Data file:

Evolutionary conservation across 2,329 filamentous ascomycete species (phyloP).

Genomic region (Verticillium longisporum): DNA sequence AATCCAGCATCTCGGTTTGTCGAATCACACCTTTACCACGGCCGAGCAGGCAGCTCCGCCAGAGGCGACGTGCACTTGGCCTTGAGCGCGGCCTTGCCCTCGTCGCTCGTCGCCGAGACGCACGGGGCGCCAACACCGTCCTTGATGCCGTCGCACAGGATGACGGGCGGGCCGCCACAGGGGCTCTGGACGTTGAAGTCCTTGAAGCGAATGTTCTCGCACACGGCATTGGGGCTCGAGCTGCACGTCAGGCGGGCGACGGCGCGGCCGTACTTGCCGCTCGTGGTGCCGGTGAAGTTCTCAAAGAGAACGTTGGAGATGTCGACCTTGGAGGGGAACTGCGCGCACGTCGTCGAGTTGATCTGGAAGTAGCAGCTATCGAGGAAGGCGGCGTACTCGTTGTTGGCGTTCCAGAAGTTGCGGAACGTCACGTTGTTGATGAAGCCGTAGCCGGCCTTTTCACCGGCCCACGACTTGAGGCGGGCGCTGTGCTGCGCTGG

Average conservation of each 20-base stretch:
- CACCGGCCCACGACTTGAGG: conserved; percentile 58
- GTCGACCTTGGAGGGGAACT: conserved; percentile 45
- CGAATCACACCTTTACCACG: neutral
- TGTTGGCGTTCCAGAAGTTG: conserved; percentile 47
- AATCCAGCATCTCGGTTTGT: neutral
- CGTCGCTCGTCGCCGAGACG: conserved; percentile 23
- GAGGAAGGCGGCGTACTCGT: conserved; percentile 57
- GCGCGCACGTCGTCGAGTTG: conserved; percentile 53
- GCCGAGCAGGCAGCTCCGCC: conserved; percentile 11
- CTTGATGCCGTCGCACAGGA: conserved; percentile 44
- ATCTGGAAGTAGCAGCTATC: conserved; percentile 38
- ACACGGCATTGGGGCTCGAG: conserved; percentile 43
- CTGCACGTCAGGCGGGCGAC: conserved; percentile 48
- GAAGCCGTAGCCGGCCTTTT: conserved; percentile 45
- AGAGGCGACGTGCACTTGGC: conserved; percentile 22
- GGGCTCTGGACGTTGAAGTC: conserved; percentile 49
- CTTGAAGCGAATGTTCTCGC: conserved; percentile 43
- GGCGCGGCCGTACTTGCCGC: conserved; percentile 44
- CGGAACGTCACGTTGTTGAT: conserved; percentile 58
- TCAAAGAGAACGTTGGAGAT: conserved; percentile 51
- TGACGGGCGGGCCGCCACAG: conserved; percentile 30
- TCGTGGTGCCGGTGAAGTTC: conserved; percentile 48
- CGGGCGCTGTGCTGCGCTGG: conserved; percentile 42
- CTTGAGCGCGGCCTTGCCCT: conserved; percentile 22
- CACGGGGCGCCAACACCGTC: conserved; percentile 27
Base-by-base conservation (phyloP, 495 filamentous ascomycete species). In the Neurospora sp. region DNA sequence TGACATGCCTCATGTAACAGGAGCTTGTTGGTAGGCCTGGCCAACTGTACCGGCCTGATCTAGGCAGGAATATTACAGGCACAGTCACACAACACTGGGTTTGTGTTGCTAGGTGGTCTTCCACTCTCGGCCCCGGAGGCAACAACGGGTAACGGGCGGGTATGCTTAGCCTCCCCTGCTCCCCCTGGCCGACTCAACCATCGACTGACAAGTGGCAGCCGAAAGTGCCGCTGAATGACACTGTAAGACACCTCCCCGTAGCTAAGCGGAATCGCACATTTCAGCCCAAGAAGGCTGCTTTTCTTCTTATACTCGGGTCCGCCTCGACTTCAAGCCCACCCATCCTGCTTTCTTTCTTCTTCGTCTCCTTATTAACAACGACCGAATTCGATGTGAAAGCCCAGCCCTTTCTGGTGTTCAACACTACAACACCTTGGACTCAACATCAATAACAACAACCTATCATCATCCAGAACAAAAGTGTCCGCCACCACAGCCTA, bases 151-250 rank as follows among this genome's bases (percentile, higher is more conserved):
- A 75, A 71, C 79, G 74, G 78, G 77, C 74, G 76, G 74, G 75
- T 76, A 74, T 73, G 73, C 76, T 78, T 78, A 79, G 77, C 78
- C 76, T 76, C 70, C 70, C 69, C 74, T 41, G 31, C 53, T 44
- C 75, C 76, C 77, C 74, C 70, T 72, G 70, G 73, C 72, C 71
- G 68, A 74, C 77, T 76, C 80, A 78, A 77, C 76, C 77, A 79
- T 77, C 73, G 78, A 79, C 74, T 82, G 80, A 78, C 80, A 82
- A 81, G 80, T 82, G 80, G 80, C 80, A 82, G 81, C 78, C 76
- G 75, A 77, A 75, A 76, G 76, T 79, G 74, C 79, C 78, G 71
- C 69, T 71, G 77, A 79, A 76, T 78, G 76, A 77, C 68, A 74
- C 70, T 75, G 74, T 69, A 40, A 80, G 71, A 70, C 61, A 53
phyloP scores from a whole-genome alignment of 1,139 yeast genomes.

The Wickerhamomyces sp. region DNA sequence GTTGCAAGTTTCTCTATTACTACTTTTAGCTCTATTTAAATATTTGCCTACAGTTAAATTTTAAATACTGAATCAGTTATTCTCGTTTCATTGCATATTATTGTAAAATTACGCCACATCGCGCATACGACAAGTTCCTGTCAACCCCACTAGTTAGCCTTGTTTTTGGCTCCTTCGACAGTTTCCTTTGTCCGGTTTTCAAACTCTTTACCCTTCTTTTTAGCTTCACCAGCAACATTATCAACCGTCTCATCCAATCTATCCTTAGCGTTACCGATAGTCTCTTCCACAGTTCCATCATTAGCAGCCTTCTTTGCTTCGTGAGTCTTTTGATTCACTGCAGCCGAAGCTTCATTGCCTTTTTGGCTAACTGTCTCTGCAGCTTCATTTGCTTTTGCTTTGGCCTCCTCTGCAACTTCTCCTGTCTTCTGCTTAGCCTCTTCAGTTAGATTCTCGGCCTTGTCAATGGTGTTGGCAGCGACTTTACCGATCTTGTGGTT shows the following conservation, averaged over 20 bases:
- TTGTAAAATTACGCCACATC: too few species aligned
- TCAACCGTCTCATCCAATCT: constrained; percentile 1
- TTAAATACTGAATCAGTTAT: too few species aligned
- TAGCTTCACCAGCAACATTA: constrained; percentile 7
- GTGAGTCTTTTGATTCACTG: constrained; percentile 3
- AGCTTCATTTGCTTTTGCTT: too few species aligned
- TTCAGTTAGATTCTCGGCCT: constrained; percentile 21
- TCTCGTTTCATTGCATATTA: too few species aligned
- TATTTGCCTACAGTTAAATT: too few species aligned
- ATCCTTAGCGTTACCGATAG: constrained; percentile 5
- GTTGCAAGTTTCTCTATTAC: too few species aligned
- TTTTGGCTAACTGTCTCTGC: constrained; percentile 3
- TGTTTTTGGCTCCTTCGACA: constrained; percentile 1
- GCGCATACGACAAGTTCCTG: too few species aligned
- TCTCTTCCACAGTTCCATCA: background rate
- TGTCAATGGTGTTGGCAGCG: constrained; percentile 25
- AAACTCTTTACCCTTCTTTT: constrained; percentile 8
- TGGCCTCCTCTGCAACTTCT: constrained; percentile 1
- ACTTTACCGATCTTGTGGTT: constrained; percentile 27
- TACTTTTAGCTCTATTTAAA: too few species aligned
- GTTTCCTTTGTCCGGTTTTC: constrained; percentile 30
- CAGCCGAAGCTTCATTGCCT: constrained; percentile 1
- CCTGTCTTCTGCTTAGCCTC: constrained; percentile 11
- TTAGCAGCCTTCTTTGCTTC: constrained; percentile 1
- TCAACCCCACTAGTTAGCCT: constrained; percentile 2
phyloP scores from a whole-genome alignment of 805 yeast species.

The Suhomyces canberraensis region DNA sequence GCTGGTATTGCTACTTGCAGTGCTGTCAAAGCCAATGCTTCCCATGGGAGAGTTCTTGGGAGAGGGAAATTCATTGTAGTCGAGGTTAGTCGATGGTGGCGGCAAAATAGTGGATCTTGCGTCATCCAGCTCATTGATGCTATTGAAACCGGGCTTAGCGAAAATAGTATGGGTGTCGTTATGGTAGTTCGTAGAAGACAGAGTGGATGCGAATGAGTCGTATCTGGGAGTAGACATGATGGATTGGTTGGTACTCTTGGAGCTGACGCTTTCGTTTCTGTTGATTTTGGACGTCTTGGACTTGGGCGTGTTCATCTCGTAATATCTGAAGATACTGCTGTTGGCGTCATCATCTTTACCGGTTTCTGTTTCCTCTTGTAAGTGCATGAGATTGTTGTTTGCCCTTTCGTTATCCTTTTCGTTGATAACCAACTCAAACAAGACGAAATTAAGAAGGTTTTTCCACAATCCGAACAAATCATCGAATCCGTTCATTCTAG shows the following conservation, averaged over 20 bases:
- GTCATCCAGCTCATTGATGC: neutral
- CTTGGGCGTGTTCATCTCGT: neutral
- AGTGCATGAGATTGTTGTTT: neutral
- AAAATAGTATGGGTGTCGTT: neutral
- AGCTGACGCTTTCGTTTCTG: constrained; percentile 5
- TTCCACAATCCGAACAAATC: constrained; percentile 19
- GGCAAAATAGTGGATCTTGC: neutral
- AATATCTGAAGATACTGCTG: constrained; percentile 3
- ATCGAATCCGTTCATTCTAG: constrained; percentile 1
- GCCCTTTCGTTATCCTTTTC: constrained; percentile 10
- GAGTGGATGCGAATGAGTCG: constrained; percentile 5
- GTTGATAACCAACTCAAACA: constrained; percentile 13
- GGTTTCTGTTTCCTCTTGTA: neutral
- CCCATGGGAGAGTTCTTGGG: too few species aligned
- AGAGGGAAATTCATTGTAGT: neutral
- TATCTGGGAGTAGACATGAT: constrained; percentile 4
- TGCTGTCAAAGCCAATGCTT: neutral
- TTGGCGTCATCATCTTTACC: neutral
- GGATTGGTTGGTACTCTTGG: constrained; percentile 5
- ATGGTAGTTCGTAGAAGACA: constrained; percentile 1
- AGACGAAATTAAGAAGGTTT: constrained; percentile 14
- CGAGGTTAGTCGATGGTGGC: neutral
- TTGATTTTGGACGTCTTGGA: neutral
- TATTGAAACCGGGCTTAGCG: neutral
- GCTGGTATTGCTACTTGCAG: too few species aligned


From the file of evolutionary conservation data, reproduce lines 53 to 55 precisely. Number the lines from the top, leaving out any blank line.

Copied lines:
- TTTTGGCTAACTGTCTCTGC: constrained; percentile 3
- TGTTTTTGGCTCCTTCGACA: constrained; percentile 1
- GCGCATACGACAAGTTCCTG: too few species aligned